Middle East

Natural Synergy

Traditional Chinese Medicine

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The Middle East holds around 40% of world gas reserves with Iran, Qatar, Saudi Arabia and United Arab Emirates holding the largest volumes. Gas reserves in Iran and Qatar alone account for nearly 30% of the world total. Yet, despite a rising trend in production in recent years, these two countries together account for only 5% of global production and the region as a whole for less than 11%, suggesting strong potential to boost supply in the long term, particularly in Iran. Production in the Middle East is expected to grow more than in any other region. In the Reference Scenario, we project Middle East output will jump from 318 bcm in 2007 to 480 bcm in 2015 and to 1 tcm in 2030.

Iran remains the region's biggest gas-producing country in the Reference Scenario, its production rising from an estimated 107 bcm in 2007 to over 350 bcm in 2030 - on the assumption that the required investment can be mobilised. The lion's share of the country's reserves, and the expected source of much of the production growth in the medium term, is in the Iranian part (South Pars) of the South Pars/North Dome gas/ condensate field. The combined structure is the world's largest gasfield, with 40 to 50 tcm of reserves. More than one-third of these reserves are in the Iranian sector. South Pars currently accounts for about one-quarter of Iran's total gas production and just under half of the country's 28 tcm of proven reserves.

The government has, for many years, had ambitious plans to boost production from South Pars and other fields to supply the rapidly growing domestic market and to export (by pipeline and as LNG), but developments have been delayed for technical and political reasons. New upstream awards have slowed markedly since 2004, due to changes in political priorities and the international isolation resulting from trade embargoes imposed in response to the country's nuclear programme. A growing proportion of wellhead gas supplies has been re-injected to maintain oil production in some old fields which are faced with high natural decline rates (see Chapter 10). As a result, production growth is likely to slow significantly through to the middle of the next decade. Boosting capacity thereafter will depend on a resurgence in awards and the clearance of other obstacles in the next few years. A large-scale internal pipeline construction programme is underway to accommodate higher production to meet domestic demand.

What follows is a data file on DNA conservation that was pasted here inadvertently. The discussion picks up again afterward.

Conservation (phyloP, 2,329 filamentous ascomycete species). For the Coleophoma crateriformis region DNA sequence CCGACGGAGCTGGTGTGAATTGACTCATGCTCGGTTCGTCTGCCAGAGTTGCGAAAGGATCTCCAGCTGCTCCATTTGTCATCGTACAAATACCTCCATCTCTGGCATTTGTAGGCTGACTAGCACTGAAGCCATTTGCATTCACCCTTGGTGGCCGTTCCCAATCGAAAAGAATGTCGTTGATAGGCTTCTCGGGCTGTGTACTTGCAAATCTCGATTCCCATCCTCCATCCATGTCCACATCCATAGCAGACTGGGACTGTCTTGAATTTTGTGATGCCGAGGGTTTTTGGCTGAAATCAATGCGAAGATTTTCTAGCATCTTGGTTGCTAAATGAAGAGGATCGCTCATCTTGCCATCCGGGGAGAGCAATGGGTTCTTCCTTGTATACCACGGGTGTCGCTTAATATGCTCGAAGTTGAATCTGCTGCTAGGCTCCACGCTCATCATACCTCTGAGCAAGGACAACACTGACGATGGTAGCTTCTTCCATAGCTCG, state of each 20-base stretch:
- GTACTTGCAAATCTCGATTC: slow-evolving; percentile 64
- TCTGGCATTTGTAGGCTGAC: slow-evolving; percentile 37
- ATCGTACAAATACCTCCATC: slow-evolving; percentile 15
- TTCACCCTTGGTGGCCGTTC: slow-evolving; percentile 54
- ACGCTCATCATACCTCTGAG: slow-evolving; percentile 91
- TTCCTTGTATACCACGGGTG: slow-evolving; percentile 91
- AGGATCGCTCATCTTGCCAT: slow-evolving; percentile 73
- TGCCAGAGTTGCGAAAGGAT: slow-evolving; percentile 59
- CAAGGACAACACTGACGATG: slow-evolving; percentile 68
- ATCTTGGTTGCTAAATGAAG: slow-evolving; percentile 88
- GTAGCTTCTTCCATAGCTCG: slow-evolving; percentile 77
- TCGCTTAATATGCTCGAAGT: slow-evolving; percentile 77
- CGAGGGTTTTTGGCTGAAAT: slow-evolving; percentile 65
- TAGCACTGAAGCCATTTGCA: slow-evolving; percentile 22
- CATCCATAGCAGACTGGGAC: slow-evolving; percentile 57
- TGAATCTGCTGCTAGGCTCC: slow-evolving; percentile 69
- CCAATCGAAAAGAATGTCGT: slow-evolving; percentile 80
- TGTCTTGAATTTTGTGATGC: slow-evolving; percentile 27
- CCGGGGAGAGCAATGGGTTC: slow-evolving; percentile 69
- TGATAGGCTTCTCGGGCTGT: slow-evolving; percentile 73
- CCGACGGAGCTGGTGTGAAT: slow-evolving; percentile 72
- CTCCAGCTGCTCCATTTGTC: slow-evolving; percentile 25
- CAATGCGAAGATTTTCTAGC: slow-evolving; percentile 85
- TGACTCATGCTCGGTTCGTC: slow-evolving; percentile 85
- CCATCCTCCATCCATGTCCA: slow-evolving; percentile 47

Increasing domestic demand for re-injection, power generation and end uses, however, is likely to mean further delays in planned gas-export initiatives. In mid-2008, Iran officially postponed two of the three LNG developments at South Pars planned for the 2010-2013 period, leaving only the domestic LNG development in place. Shell and Total are now discussing the prospect of LNG development linked to later phases of the 8 South Pars field. China's CNOOC and Malaysia's SKS have held intermittent talks on LNG <

development of other fields, but no firm investment commitments have been made as §

c yet. In addition, prolonged negotiations about gas deliveries to the Iran-Pakistan-India (IPI) pipeline mean that the start date for this project is now 2013 or beyond, rather than the original date of 2011.

Qatar, with proven reserves of 26 tcm, is far and away the biggest gas exporter in the Middle East and the region's fastest-growing producer. We project its production to rise from 54 bcm in 2007 to almost 170 bcm in 2030, driven mainly by LNG exports. Projects currently being developed by Qatar Petroleum with foreign partners will boost the country's LNG export capacity to 105 bcm per year by 2011, up from 40 bcm at end-2007 (Table 12.5). Qatar became the world's biggest LNG exporter in 2006 and looks set to retain that title well into the future. The world's largest trains, of 10.6 bcm per year each, are under construction in the Qatargas and Rasgas ventures, as well as the world's largest gas-to-liquids plant at the Shell/Qatar Petroleum Pearl project (70 kb/d). The world's biggest GTL plant, Oryx, with a capacity of 34 kb/d, was commissioned in Qatar in 2006. The current raft of projects, however, has been hit by technical problems and cost escalation, resulting from difficulties in securing materials and services. This has contributed to delays of more than six months in the commissioning of the first train at Qatargas 2 and the postponement of Rasgas 3 to early 2009 (delays which are by no means unique to Qatar). Project participants believe that this will have a knock-on effect through the project chain.